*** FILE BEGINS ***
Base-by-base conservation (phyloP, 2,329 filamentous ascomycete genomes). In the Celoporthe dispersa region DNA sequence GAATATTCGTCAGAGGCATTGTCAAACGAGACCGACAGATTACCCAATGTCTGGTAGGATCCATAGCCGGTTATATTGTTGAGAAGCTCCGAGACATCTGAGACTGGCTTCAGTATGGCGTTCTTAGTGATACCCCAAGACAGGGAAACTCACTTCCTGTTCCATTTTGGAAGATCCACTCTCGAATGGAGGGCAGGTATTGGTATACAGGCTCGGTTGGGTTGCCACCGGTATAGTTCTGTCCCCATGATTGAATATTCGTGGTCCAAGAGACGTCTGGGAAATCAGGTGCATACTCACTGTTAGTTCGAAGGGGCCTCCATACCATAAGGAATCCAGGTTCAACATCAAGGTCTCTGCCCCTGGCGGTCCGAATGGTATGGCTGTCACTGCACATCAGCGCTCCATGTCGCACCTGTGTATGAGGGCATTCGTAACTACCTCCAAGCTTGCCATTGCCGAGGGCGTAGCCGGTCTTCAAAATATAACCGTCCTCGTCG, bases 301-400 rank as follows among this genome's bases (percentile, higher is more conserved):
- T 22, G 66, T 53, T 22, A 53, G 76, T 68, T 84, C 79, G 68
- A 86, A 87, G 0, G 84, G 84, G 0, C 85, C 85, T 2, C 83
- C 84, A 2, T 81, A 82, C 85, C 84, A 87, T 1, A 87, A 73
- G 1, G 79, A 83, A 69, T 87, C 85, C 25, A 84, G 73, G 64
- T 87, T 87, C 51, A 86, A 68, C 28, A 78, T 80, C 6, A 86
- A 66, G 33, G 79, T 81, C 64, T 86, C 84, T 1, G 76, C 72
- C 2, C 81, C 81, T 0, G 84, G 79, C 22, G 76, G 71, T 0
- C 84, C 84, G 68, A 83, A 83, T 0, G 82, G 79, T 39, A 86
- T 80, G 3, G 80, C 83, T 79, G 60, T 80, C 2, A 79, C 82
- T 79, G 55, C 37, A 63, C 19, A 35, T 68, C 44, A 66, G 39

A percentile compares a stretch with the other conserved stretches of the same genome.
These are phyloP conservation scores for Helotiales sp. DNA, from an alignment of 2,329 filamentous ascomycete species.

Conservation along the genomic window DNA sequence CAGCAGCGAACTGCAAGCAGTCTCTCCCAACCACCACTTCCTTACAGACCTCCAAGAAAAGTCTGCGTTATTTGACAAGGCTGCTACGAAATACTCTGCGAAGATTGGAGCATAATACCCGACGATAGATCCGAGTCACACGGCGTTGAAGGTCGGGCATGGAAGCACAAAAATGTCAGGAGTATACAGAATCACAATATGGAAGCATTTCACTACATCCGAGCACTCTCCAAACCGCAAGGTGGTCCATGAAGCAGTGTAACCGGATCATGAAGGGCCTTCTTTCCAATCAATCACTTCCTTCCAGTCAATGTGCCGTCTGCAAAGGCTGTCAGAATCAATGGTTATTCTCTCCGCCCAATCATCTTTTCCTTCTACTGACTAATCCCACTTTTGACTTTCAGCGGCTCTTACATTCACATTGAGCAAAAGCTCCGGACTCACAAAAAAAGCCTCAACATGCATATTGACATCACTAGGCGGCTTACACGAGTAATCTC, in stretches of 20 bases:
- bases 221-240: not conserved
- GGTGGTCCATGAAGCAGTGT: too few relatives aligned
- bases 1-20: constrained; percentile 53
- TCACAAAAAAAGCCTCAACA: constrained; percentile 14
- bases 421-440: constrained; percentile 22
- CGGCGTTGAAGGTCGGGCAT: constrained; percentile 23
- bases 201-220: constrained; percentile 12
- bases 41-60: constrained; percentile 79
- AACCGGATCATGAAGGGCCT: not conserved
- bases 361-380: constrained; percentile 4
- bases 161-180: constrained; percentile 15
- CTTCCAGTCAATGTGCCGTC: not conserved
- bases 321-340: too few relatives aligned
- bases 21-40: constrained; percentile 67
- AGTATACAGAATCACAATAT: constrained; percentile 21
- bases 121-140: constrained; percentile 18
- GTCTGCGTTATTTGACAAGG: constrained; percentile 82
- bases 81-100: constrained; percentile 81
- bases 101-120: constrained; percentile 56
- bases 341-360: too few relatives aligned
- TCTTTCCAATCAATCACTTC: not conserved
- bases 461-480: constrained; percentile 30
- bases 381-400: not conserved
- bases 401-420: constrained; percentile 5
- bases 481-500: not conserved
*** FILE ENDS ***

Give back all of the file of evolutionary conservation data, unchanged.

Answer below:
Base-by-base conservation (phyloP, 2,329 filamentous ascomycete genomes). In the Celoporthe dispersa region DNA sequence GAATATTCGTCAGAGGCATTGTCAAACGAGACCGACAGATTACCCAATGTCTGGTAGGATCCATAGCCGGTTATATTGTTGAGAAGCTCCGAGACATCTGAGACTGGCTTCAGTATGGCGTTCTTAGTGATACCCCAAGACAGGGAAACTCACTTCCTGTTCCATTTTGGAAGATCCACTCTCGAATGGAGGGCAGGTATTGGTATACAGGCTCGGTTGGGTTGCCACCGGTATAGTTCTGTCCCCATGATTGAATATTCGTGGTCCAAGAGACGTCTGGGAAATCAGGTGCATACTCACTGTTAGTTCGAAGGGGCCTCCATACCATAAGGAATCCAGGTTCAACATCAAGGTCTCTGCCCCTGGCGGTCCGAATGGTATGGCTGTCACTGCACATCAGCGCTCCATGTCGCACCTGTGTATGAGGGCATTCGTAACTACCTCCAAGCTTGCCATTGCCGAGGGCGTAGCCGGTCTTCAAAATATAACCGTCCTCGTCG, bases 301-400 rank as follows among this genome's bases (percentile, higher is more conserved):
- T 22, G 66, T 53, T 22, A 53, G 76, T 68, T 84, C 79, G 68
- A 86, A 87, G 0, G 84, G 84, G 0, C 85, C 85, T 2, C 83
- C 84, A 2, T 81, A 82, C 85, C 84, A 87, T 1, A 87, A 73
- G 1, G 79, A 83, A 69, T 87, C 85, C 25, A 84, G 73, G 64
- T 87, T 87, C 51, A 86, A 68, C 28, A 78, T 80, C 6, A 86
- A 66, G 33, G 79, T 81, C 64, T 86, C 84, T 1, G 76, C 72
- C 2, C 81, C 81, T 0, G 84, G 79, C 22, G 76, G 71, T 0
- C 84, C 84, G 68, A 83, A 83, T 0, G 82, G 79, T 39, A 86
- T 80, G 3, G 80, C 83, T 79, G 60, T 80, C 2, A 79, C 82
- T 79, G 55, C 37, A 63, C 19, A 35, T 68, C 44, A 66, G 39

A percentile compares a stretch with the other conserved stretches of the same genome.
These are phyloP conservation scores for Helotiales sp. DNA, from an alignment of 2,329 filamentous ascomycete species.

Conservation along the genomic window DNA sequence CAGCAGCGAACTGCAAGCAGTCTCTCCCAACCACCACTTCCTTACAGACCTCCAAGAAAAGTCTGCGTTATTTGACAAGGCTGCTACGAAATACTCTGCGAAGATTGGAGCATAATACCCGACGATAGATCCGAGTCACACGGCGTTGAAGGTCGGGCATGGAAGCACAAAAATGTCAGGAGTATACAGAATCACAATATGGAAGCATTTCACTACATCCGAGCACTCTCCAAACCGCAAGGTGGTCCATGAAGCAGTGTAACCGGATCATGAAGGGCCTTCTTTCCAATCAATCACTTCCTTCCAGTCAATGTGCCGTCTGCAAAGGCTGTCAGAATCAATGGTTATTCTCTCCGCCCAATCATCTTTTCCTTCTACTGACTAATCCCACTTTTGACTTTCAGCGGCTCTTACATTCACATTGAGCAAAAGCTCCGGACTCACAAAAAAAGCCTCAACATGCATATTGACATCACTAGGCGGCTTACACGAGTAATCTC, in stretches of 20 bases:
- bases 221-240: not conserved
- GGTGGTCCATGAAGCAGTGT: too few relatives aligned
- bases 1-20: constrained; percentile 53
- TCACAAAAAAAGCCTCAACA: constrained; percentile 14
- bases 421-440: constrained; percentile 22
- CGGCGTTGAAGGTCGGGCAT: constrained; percentile 23
- bases 201-220: constrained; percentile 12
- bases 41-60: constrained; percentile 79
- AACCGGATCATGAAGGGCCT: not conserved
- bases 361-380: constrained; percentile 4
- bases 161-180: constrained; percentile 15
- CTTCCAGTCAATGTGCCGTC: not conserved
- bases 321-340: too few relatives aligned
- bases 21-40: constrained; percentile 67
- AGTATACAGAATCACAATAT: constrained; percentile 21
- bases 121-140: constrained; percentile 18
- GTCTGCGTTATTTGACAAGG: constrained; percentile 82
- bases 81-100: constrained; percentile 81
- bases 101-120: constrained; percentile 56
- bases 341-360: too few relatives aligned
- TCTTTCCAATCAATCACTTC: not conserved
- bases 461-480: constrained; percentile 30
- bases 381-400: not conserved
- bases 401-420: constrained; percentile 5
- bases 481-500: not conserved